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Pediatricians now say you shouldn't microwave kids food in plastic containers

The American Academy of Pediatrics say it could pose health risks to children.
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Parents have been advised not to microwave food for their children in plastic containers, nor put the containers in the dishwasher after use.

The new guidance comes from the American Academy of Pediatrics, which raises concerns about food additives from chemicals within plastic containers.

Putting the containers in a microwave or running them through a dishwasher, the AAP says, increases the chances of dangerous chemicals leaking from the plastic and finding their way into children's food.

Some additives are put directly into the foods, it says, but other additives can come indirectly through chemicals in plastic, glues, dyes, paper, cardboards, and different coatings used for processing and packaging.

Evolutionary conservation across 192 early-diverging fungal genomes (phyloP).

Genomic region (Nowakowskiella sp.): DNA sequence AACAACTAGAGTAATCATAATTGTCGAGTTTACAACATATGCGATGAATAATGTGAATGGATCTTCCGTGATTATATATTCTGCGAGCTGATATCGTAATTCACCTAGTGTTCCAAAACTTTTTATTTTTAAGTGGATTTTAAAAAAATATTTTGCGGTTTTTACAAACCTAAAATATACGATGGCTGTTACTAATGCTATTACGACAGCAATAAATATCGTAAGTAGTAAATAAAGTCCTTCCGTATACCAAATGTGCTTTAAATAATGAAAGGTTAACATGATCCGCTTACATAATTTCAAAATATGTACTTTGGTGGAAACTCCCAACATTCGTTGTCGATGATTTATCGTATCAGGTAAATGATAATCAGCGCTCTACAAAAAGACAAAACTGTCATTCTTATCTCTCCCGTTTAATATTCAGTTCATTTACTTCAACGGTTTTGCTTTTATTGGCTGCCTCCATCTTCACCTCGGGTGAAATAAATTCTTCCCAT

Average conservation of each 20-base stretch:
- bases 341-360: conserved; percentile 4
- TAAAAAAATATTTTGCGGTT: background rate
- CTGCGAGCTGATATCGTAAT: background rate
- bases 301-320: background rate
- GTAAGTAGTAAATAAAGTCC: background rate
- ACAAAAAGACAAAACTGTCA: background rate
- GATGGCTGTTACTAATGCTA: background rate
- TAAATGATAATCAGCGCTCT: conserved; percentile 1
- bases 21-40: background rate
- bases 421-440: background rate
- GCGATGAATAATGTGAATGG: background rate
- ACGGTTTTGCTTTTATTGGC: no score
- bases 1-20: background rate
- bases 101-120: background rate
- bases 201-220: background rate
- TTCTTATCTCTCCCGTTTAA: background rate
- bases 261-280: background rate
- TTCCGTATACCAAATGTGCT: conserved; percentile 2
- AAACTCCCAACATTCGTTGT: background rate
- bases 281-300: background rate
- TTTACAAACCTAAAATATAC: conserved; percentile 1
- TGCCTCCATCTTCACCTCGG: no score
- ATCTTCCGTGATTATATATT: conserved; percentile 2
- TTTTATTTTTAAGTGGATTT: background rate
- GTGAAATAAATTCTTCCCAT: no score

Prolonged exposure to said additives can potentially impact brain development, and have been linked to conditions including obesity, autism, attention-deficit hyperactivity disorder, and limited muscle mass and bone strength.

It advises not microwaving or putting in the dishwasher plastics with the recycling codes 3 (for phthalates), 6 (for styrene) and 7 (for bisphenols).

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Instead, parents should use glass containers to microwave food, or opt for food products with stainless steel packaging over plastics. Choosing whole foods over processed also reduces the risk of additive contaminations.

"Children are more sensitive to chemical exposures because they eat and drink more, relative to body weight, than adults do, and are still growing and developing," the AAP says.

The AAP is calling for a "more rigorous and transparent" process for how the government designates additives as "generally recognized as safe" for consumption. More than 10,000 food additives currently have that designation.

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